Neue Inschriften aus Side

Mustafa ADAK  Ebru N. AKDOĞU-ARCA Mehmet OKTAN   89–122

 

Abstract: Excavation and restauration activities in the Pamphylian city of Side in the last two decades have furnished us with a host of new inscriptions, of which 26 are presented he­re: No. 1 is a late Hellenistic decree for a Roman patron; he seems to be one of the Vale­ri­us Flaccus brothers, who governed Asia as legates in the late nineties of the 1st cent. BC. No. 2 is another decree for a prominent Roman patron, namely Sextus Iulius (Caesar), a re­lat­­ive of the dictator. The appointment as patron falls into the short period when Sextus Iu­li­us Caesar governed the province of Syria as proquaestor pro praetore (July 47–mid 46 BC). In the Constantine period the theatre of Side was embellished, with statues of both members of the imperial family and prominent citizens from the past being set up in the stage area. The inscriptions nos. 3–4, 10 and 28, found in the ruins of the scenae frons, seem to belong in this con­text. The archiatros Marcellus honoured in no. 4 is identified with the famous Side­tan doctor of the Antonine period, who was familiar with the emperors Hadrian and An­toninus Pius. Other statues belonged to a certain Olympionike (no. 10) and to Kreon (no. 4). The revised do­cu­ment no. 28 is the third known honorary decree set up by the city for He­le­na, mother of Con­stantine the Great. The lavish honours bestowed on Helena may be con­nected with her financ­ial support for repair work in the theatre. Another epigraphic text from the theatre contains an acclamation of Side as the mother of the synhodos of the Dionysian technitai (no. 6). This important document from the 2nd or 3rd cent. AD shows another aspect of the well-known rivalry between Side and Perge. The epigram no. 7 is a dedication erected in honour of two kitharists from Aphrodisias, who had come off as win­ners in the Agon mystikos. This international festival was perhaps created at Hadrian’s initiative. Of older date and reserved for citizens of Side, the agon in honour of the goddess Themis was connected with the epibaterion festival of Athena and symbolised the annu­al opening of the shipping season. It was created by L. Avidius Maximus in the 1st cent. AD. No. 8 is a de­dicat­ion of the wrestler Demoneikos to Athena, Themis and the De­mos. Demoneikos seems to have won a prize in the agon of Themis in the category of pai­des. In the Severian period this agon seems to have been replaced by the agon of Touesia­nus, that now was open to all Pam­phylians. The base no. 9 set up in the context of this agon ex­­tols the boy Aur. Menneas from Aspendos and [Lyr]be, who as successful wrestler was hon­­our­ed with the citizenship of Side. He won the Touesianic Agon ἀπτώς as well as ἀμε­σο­­λάβητος, i.e. «without having been caught in a waist lock». Argaios dedicated some altars to his native city in the imperial period. No. 11 is one of the pe­des­tals where the name of Emperor Hadrian and his title «Augoustos» are cut in quasi-cursive letters. No. 12 is a dedication to Asklepios, nos. 13 and 14 are 3rd-century AD altars for Athe­na, Artemis and Zeus Soter. The use of the same altar for both Athena and Artemis may reflect the homonoia created by Gordianus III between the two rival cities of Perge and Side. The small altar no. 15 belongs to Zeus Koryphites, attested for the first time. The epithet of Zeus is closely connected with Koryphe, mentioned in the Customs Law of Asia as the city harbour of Side. Koryphe apperas to have been the name of the whole promontory on which Side was located. The grave stelae nos. 16–19 from the Hellenistic period were found in the ancient harbour of Side. Since they feature personal names in the Pamphylian dialect (otherwise not attested in Side), they seem to have been brought from the neighbouring city of Aspendos. The funeral monu­ment of Athenades (no. 20) belongs to the same tomb as ISide no. 195. No. 21 ment­ions repair work on the grave monument of Hypsistos. The phrase [καύ]στραν σὺν τῇ κ[ιόνι] points to a cinerarium that stood on a round or square pedestal. The inscription no. 22 is engraved on a monumental marble column which must have stood on the city’s main street and was a gift of Olympis, who adorned it with a standing male figure. The inscription below the figure calls him Varus, who might have been a relative (maybe the husband or father) of the donator. Further names of donors are mentioned in the inscriptions nos. 23 and 24 on column bases. The last two new inscriptions at the bottom of both a lamp and a plate reveal the names of the owners of these household objects (nos. 25–26).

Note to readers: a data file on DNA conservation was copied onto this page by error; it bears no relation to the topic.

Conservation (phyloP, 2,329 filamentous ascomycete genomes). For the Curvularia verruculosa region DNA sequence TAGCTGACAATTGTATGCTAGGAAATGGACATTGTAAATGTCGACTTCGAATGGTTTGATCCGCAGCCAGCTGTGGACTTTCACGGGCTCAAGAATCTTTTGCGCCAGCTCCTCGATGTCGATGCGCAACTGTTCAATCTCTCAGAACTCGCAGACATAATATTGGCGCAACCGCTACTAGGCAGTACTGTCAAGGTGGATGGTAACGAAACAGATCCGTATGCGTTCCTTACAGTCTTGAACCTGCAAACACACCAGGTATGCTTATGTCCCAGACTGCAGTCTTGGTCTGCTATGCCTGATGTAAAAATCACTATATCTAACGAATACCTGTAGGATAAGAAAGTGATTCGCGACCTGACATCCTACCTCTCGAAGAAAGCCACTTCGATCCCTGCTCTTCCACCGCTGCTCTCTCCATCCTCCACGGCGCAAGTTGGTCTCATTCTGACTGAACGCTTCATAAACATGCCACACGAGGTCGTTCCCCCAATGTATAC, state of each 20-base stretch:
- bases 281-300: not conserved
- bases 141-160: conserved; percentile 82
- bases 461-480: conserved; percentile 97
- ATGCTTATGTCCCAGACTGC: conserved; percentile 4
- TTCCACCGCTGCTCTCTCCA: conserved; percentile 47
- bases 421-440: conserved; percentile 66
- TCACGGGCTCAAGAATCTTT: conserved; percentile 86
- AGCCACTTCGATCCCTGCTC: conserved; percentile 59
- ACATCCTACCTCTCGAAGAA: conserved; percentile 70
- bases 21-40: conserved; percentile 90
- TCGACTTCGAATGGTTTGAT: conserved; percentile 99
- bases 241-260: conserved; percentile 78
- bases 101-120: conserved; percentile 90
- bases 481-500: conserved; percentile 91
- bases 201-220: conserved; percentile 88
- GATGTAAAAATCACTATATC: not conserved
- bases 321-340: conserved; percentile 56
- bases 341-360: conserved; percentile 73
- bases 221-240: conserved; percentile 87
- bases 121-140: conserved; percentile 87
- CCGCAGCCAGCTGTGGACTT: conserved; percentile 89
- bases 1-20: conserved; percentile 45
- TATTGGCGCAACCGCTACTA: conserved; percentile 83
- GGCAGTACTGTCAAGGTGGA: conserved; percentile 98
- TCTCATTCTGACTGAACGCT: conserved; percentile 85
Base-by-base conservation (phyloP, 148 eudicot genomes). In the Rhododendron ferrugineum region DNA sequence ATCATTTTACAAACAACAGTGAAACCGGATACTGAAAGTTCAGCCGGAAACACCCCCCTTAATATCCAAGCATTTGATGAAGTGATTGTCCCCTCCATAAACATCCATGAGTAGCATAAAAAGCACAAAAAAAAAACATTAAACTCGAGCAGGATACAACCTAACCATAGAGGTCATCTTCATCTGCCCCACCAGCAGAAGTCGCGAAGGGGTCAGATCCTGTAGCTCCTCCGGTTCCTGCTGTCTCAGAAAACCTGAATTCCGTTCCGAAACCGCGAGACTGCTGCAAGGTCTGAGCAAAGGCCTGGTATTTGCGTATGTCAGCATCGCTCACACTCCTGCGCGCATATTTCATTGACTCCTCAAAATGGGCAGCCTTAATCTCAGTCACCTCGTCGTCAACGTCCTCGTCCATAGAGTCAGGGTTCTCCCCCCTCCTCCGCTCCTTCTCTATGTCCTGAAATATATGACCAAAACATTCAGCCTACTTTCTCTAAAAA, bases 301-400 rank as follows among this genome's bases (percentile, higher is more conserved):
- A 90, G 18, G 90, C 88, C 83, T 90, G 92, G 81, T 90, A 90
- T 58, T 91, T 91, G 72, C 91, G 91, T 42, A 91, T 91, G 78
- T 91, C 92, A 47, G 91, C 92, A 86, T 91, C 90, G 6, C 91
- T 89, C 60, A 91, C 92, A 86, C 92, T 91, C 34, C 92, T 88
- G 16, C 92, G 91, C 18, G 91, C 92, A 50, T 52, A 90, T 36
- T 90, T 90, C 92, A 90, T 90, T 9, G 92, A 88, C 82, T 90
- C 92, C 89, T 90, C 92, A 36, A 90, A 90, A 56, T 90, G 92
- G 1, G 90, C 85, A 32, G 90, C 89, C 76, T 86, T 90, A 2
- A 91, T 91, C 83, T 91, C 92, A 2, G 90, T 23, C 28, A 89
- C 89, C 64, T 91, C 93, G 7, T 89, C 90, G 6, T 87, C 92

Keywords: Side; Pamphylia; city patrons; theatre; acclamation; festivals; dedications; donations; owner names.

 

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